After several years of forums and meetups, and a few high-level investments, Israeli entrepreneurs think there should be more Chinese money in play by this point. Are they right?
While there has been much media fanfare about Chinese investors’ increased interest in Israeli startups, for many Israeli hi-tech leaders, the weekly comings and goings of Chinese investors have resulted in a lot of talk and little action. An upcoming meeting is hoping to address these mumbled concerns.
The China-Israel Hi-Tech Investment Forum will take place June 6-7, sponsored by Vadi Ventures, a Tel Aviv-based but Chinese-owned company aimed at connecting Chinese businessmen to potential Israeli tech partners. About 100 Chinese investors and founders will attend the event, which will focus on AR/VR, medtech, cleantech and mobile.
Israelis set to speak include Yossi Vardi, MK Erel Margalit (Labor), and Ziva Eger of the Israeli Ministry of Economy. Geektime Managing Editor Laura Rosbrow-Telem will also interview Israeli Nobel laureate Robert Aumann, who has been recognized for his work in economics and game theory. Chinese speakers MICI CEO Zhao Sheng and Co-Founder of Vadi Ventures Li Li Kai will also address the crowd, among others. At the event’s pitch contest, Dronomy, Hip-hope Technologies, Pepticom, Onysus, Sizer, Freshub, Leviathan Energy Renewables, New CO2 Fuels (NCF), Spark and VocalZoom will participate.
“Dozens, even hundreds of Chinese investors – entrepreneurs and government officials alike – visit Israel every week. They attend various hi-tech events to evaluate startup companies for investment,” says Edwards You LYU, founder and CEO of Vadi Ventures. “For more of them, this is the beginning and the end of the connection with the Israeli entrepreneurs.”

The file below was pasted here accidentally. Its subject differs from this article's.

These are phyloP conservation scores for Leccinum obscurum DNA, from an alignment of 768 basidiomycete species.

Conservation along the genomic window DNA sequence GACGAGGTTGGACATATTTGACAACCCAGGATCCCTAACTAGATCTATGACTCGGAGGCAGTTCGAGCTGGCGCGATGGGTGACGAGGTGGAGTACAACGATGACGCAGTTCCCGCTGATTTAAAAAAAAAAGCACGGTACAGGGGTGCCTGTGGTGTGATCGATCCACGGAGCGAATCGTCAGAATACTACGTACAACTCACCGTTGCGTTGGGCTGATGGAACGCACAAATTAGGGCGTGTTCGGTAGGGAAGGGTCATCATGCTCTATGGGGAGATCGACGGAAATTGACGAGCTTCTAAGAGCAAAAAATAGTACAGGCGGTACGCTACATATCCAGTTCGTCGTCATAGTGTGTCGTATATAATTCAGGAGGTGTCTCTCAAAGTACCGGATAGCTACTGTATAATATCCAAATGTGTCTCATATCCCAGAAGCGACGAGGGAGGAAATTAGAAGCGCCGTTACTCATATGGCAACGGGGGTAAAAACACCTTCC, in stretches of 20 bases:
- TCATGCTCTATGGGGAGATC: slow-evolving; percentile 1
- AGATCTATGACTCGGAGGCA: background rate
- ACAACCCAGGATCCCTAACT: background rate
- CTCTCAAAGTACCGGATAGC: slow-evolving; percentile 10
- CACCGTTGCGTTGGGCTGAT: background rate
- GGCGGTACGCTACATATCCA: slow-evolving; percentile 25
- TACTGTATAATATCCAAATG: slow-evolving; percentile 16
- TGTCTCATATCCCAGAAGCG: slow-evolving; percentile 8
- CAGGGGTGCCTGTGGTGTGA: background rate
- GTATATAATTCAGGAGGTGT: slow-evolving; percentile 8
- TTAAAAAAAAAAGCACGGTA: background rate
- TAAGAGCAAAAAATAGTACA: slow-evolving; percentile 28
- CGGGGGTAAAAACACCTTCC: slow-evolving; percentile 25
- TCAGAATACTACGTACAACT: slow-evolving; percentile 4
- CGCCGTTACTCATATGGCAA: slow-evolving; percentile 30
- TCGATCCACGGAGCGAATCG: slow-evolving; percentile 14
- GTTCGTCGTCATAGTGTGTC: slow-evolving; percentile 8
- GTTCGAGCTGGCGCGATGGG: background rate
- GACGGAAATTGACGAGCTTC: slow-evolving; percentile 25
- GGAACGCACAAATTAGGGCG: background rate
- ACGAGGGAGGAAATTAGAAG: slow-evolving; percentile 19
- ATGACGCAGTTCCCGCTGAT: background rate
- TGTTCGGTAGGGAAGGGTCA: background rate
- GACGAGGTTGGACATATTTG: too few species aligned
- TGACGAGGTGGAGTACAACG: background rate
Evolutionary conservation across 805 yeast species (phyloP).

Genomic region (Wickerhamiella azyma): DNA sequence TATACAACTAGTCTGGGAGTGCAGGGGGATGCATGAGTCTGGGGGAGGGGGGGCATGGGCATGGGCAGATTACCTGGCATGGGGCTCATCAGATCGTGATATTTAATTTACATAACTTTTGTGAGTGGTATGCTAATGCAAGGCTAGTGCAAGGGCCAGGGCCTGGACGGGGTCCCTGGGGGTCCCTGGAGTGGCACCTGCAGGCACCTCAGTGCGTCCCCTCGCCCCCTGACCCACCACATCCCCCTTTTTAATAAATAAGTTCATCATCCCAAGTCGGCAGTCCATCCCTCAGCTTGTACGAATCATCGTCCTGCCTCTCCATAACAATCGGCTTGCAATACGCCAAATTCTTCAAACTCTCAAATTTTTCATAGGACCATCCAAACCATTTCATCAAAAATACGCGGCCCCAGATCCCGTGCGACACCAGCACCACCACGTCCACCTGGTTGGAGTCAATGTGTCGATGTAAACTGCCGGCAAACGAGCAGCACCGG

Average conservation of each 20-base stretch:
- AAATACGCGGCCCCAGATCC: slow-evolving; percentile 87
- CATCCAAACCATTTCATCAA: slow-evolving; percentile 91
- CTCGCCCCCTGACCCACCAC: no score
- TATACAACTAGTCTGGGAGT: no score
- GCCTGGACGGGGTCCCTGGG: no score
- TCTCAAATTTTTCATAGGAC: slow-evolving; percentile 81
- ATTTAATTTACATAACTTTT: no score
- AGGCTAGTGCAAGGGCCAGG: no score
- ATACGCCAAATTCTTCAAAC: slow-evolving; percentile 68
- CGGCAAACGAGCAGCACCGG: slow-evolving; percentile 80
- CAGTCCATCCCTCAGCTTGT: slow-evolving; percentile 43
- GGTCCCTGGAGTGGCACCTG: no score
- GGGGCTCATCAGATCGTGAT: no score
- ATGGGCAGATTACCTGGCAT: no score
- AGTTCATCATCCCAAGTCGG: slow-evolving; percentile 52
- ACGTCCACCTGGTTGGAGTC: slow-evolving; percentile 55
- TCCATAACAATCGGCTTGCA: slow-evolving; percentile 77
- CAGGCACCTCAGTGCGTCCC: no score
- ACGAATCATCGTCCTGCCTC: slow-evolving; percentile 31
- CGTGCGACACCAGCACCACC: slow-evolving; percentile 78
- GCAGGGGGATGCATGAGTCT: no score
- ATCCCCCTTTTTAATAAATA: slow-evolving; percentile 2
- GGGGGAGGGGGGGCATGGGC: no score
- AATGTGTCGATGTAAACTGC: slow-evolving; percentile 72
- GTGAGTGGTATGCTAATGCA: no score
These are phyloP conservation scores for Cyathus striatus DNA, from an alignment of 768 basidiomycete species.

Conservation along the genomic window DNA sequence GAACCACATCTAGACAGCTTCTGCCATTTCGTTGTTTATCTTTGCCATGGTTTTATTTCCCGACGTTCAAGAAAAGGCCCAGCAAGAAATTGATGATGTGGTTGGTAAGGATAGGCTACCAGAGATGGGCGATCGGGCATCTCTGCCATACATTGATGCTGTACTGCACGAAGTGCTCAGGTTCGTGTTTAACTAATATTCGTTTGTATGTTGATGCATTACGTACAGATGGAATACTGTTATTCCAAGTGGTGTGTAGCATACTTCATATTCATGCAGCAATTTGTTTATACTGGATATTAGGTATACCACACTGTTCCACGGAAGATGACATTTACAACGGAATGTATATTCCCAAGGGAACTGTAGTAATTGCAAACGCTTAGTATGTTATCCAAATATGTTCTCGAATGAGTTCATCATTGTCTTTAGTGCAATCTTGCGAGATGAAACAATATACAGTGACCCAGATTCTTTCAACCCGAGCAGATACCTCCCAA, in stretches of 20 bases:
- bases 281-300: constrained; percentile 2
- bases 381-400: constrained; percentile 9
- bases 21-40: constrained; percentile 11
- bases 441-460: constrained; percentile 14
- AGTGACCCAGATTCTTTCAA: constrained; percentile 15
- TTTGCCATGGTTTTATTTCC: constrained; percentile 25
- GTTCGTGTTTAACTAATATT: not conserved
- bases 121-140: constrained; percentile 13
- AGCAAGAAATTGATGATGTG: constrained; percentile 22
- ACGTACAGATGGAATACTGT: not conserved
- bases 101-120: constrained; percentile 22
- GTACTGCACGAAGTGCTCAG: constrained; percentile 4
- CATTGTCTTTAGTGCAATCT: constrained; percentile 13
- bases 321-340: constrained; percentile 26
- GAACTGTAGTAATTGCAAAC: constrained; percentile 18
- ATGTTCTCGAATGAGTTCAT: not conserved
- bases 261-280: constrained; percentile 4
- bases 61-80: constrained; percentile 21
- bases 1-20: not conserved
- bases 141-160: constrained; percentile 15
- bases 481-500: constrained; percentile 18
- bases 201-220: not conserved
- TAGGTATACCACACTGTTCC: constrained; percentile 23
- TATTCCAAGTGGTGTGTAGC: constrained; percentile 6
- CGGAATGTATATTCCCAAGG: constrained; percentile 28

Meetups between Israeli founders and Chinese funders have increased immensely in the last few months. Beijing hosted an investor conference for Israeli startups in January, a $200 million Israeli-Chinese venture fund launched earlier this year, and The Floor in Tel Aviv is just the first of what could be several China-backed accelerators in Silicon Wadi. Nanjing-based Kuang-Chi also plans to invest $300 million in Israeli smart city tech.
But if the ratio of pitches to investments doesn’t go up, this could be “the beginning of a trust crisis that might adversely impact the trade between the countries,” says LYU.
LYU has lived in Israel for three years, before that working in the Foreign Affairs division of the Nanjing municipality cultivating ties with Israeli business contacts. He contends investors from Chinese small- and medium-sized businesses, more than corporations, would be inclined to make strategic investments in Israeli partners.
“This is the type of investor that Vadi Ventures is now beginning to attract. We founded Vadi in order to draw the Israeli startup industry closer to Chinese investors that suit its needs.”
For Geektime readers that want to attend, click here to ask for discounted tickets to the event.